One of the best (and worst) parts of the technological world in which we live today is the ability to share information. From tweets, Google alerts, Facebook posts, and blogs (just to name a few), sharing information is at an all-time high and the opinions of others are readily accessible, whether we like it or not. For the most part, this unlimited access is used for some really good things. More times than not, it’s a very valuable tool.

There are, however, some things that I come across that really get to me. For example, this boss versus leader debate that seems to be taking place in today’s workforce. I know this isn’t one of my blogs in my “C’mon man” series, but c’mon man!

I am sure you have all seen the picture that has gone viral. If not, allow me to summarize or draw a mental image, if you will. It depicts a side-by-side comparison of a “boss” and a “leader.” In the comparison, it lists only negative traits of a boss and only positive traits of a leader, seemingly suggesting that bosses are terrible people and leaders are the best thing to ever happen to us. For whatever reason, we have taken the word boss and demonized it.

Now, I know this might sound a little self-serving since I am in the leadership development industry, but to me, leadership has become a trending topic. The majority of people I know have fallen in love with this word instead of falling in love with its true definition.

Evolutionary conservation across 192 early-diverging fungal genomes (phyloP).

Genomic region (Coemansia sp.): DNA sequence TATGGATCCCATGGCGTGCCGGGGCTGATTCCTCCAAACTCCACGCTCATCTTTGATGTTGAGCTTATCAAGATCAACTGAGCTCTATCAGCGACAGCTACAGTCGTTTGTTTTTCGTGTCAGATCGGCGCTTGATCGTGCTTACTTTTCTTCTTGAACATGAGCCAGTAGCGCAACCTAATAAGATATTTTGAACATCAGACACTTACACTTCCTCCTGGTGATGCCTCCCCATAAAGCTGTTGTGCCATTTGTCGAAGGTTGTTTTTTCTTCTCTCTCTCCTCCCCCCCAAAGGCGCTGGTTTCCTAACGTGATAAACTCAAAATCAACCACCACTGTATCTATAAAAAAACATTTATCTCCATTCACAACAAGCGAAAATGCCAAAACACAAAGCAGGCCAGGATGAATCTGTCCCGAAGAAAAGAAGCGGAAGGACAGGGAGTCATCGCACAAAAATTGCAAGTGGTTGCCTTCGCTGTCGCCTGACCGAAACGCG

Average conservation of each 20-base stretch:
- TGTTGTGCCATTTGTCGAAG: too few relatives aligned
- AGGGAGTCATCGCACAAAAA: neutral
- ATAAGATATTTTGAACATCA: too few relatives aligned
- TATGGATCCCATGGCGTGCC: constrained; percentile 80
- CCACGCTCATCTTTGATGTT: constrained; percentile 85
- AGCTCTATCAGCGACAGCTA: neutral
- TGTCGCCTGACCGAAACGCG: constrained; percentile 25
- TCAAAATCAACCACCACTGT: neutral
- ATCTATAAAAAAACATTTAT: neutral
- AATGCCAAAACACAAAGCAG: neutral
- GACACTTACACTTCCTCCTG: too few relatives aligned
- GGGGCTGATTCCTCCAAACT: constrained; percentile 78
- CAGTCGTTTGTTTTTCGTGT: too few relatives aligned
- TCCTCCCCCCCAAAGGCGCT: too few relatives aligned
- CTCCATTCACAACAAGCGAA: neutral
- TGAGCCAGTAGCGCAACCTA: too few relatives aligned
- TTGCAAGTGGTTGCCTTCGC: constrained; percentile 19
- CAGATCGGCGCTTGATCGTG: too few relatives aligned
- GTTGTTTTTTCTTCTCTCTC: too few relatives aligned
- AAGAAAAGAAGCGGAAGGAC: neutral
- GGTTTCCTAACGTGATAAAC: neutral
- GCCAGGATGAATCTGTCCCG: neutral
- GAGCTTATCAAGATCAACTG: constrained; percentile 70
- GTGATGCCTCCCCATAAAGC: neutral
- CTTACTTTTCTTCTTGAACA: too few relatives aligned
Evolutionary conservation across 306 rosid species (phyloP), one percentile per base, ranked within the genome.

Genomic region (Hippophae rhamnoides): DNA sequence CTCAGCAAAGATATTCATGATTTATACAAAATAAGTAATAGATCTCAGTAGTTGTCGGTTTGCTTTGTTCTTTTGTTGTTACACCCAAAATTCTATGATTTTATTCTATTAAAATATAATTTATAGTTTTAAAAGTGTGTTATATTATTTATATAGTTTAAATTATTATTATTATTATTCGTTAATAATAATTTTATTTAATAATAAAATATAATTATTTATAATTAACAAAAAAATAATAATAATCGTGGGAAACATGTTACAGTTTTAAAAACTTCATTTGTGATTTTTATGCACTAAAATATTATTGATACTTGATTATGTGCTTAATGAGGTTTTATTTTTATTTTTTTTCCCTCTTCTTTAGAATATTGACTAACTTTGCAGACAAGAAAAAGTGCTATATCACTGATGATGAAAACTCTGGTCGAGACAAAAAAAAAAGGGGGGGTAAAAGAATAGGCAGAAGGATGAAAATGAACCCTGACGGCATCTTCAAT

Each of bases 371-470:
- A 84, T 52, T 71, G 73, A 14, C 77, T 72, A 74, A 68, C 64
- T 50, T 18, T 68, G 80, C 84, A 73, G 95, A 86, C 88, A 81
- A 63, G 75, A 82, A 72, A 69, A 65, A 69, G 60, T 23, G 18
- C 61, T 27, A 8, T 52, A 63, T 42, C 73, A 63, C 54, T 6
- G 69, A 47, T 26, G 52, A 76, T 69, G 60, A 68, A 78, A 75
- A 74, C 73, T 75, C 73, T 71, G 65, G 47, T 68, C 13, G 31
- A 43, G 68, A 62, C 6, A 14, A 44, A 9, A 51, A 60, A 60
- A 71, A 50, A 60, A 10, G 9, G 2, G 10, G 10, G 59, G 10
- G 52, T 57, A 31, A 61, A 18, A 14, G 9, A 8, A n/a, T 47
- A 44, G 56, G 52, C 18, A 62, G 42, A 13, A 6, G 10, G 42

Let me put it to you this way. What did we used to call a boss that possessed negative traits? I’ll say it with you: A bad boss. Are there bad bosses in today’s 21st-century workforce? Absolutely! I, however, happen to have had the opportunity to work for some great bosses. And let me tell you something; whether they were called a boss or a leader, their positive impact had nothing to do with their title.

Let’s say, for example, that you are working for someone you consider to be a “bad boss.” He or she wasn’t born this way. Somehow, somewhere, they were groomed and learned how to become a boss. And if this development was not intentional or pursued correctly, strategically, chances are they are a part of the “bad boss” crowd. This, again, is not necessarily their fault. A boss’s primary job is focused on leading the group of people in which they are in charge. Yet, in today’s workforce, we are prone to rendering them a leader.

We need to understand the difference. We need to recognize that a title does not give someone leadership qualities. Does it give one a platform to lead? Absolutely. But if you haven’t developed critical leadership skills you won’t be much of a leader and you will more than likely end up with the “bad boss” badge.

In order to keep my point clear, I will end with this. Being a boss, leader, manager, etc. is not an easy task. Much like anything else in life it takes consistent work and attention to detail to master this craft. Mistakes will be made along the way and sometimes people will not be happy with you. You can, however, learn from these mistakes by taking the same approach most world-class performers take and work everyday, consciously, on becoming a good boss.

In the English language, a boss is defined as someone who is in charge. Bosses are necessary. Someone has to be in charge of things and responsible for outcomes. There needs to be accountability, but let’s stop demonizing this word. If vast majorities of people are having bad experiences with their bosses, why don’t we put some time into building better bosses? Believe me, it is possible.